Oh, gawd, don’t step in the coalescing confusion! It sticks to your shoes.


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Re: Trump effect - Energized Dems

#81

Post by Foggy » Tue Feb 27, 2018 5:36 am

I ain't steppin' in no agglomeration, neither. You gotta use a hose to get that stuff offa ya. :nope:


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Re: Trump effect - Energized Dems

#82

Post by RoadScholar » Tue Feb 27, 2018 6:21 am

Some days ya just can’t tell the flotsam from the jetsam.


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Re: Trump effect - Energized Dems

#83

Post by Addie » Fri Mar 02, 2018 7:46 pm

Dallas Morning News
Texas early voting numbers a wake-up call for GOP as Democrats double their 2014 turnout

AUSTIN — With one day of early voting to go, turnout in the Democratic primary had nearly doubled since the last midterm election in 2014.

According to the Texas secretary of state’s website — which tracks only the 15 counties with the most registered voters — 161,607 people voted in the Democratic primary in 2014 during the first 10 days of early voting. This year, 310,275 people voted in the Democratic primary in the same span — a 92 percent increase. Polls were set to close Friday at 7 p.m.

On the GOP side, 273,293 people had voted in the Republican primary as of Thursday. That’s still an 18 percent increase from 2014, when 231,530 voted in the Republican primary during the first 10 days of early voting.

Democrats may hold a 36,982 vote lead, but that doesn’t mean all of those voters are Democrats. Since Texas has semi-open primaries, voters can choose which party’s primary to vote in. (There is a caveat to choosing: In a runoff, voters must stick with the same party.)


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Re: Trump effect - Energized Dems

#84

Post by Addie » Sat Mar 10, 2018 9:52 pm

Associated Press
Pennsylvania Democrats See Surge of Legislative Candidates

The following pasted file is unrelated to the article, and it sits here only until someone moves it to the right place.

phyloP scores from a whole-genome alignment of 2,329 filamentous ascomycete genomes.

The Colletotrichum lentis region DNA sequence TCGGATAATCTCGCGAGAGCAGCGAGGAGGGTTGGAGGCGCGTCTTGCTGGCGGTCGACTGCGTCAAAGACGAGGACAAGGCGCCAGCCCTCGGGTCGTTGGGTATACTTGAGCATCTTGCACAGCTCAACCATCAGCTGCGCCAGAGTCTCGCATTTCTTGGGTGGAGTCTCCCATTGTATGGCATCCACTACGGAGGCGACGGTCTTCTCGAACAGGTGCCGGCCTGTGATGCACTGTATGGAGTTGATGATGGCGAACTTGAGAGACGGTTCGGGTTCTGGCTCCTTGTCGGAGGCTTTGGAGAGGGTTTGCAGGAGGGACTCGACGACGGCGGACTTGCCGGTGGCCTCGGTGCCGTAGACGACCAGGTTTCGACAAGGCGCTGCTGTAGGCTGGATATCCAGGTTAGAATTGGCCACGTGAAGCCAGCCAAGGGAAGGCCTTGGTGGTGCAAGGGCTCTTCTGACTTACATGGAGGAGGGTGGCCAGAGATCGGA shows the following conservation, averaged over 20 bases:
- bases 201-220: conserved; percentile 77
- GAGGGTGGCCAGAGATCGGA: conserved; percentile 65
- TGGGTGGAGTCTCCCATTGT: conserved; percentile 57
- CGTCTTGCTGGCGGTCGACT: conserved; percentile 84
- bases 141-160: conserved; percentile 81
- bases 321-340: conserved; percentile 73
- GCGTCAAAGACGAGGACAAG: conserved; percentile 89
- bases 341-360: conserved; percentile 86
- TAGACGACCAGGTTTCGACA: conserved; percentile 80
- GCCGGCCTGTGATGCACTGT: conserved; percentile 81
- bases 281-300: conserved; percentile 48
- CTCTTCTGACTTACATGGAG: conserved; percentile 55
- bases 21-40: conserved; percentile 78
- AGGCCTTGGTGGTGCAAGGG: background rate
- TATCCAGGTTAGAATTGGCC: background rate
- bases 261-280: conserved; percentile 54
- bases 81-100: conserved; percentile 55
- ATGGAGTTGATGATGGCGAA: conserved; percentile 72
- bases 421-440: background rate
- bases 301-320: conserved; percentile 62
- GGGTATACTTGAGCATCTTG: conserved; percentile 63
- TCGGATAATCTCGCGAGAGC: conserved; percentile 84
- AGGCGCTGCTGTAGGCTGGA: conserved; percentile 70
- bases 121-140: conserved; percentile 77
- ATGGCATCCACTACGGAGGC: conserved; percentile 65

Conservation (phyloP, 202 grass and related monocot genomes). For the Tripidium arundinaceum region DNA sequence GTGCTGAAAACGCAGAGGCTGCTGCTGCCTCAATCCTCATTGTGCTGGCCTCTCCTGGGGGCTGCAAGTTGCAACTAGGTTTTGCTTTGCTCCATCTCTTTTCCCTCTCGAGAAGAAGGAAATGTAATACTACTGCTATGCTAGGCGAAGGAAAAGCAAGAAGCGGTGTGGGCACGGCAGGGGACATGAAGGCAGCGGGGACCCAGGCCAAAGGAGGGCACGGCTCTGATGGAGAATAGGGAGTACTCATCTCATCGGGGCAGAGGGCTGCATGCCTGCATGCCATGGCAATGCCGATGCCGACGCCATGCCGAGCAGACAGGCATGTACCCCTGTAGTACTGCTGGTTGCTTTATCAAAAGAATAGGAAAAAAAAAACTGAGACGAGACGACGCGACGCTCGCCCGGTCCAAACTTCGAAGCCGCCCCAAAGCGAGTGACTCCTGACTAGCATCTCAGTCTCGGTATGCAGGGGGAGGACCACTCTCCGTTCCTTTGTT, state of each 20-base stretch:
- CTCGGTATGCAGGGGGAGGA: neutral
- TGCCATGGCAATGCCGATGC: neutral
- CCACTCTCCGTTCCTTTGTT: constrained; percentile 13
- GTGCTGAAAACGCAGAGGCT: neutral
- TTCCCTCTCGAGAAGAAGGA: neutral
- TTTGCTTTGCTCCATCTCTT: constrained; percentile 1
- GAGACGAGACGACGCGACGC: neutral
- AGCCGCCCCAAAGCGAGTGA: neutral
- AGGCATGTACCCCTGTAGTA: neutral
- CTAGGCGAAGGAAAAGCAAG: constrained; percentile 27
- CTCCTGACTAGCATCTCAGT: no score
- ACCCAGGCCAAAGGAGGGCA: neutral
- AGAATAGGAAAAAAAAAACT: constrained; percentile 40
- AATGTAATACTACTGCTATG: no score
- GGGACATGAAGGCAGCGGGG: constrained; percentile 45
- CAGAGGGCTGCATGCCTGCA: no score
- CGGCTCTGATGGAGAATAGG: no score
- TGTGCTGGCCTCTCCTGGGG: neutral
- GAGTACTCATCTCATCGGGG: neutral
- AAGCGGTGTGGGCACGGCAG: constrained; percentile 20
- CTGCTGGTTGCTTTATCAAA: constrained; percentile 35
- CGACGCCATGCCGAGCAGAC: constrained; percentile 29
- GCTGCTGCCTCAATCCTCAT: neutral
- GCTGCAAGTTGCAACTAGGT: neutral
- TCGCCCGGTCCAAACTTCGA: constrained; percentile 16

HARRISBURG, Pa. (AP) — Democrats hoping to claw their way out of a deep minority in the Pennsylvania House of Representatives got some good news this week when their candidates filed petitions to get on the ballot in 180 of the chamber's 203 districts.

The flood-the-zone strategy, inspired in part by a surprising showing for their party in Virginia in November, is designed to put more of the chamber in play and ramp up pressure on Republicans to defend their 121-82 majority.

Some of those candidates can expect legal challenges to their petitions or their qualifications, but their sheer numbers suggest that Democrats are benefiting from energy and enthusiasm that could change the Legislature's balance of power.

"Obviously, 2016 was not exactly what we were hoping for and we had a very intentional strategy to challenge Republicans in every district," said Nathan Davidson, director of the House Democratic Campaign Committee. "We didn't quite get there, but it was very intentional to be actively recruiting in every place."

The 180 districts would be the most for Democrats since at least 2000. That beat 2006, when Democrats ran in 175 districts. That year, Democrats rode a national wave to control of Congress, while at home, a populist furor over lawmakers' self-granted pay raise fueled the defeat of 24 incumbents and briefly put Democrats in the majority.


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Re: Trump effect - Energized Dems

#85

Post by Suranis » Tue Mar 13, 2018 10:17 am

Dont worry Republicans.... the Berniebros are coming to save you!

https://www.washingtonpost.com/opinions ... b3bb212610
Washington Post
Opinion | The Bernie Bros and sisters are coming to Republicans’rescue
Their “litmus test” would seriously diminish Democrats’ hopes of retaking the House.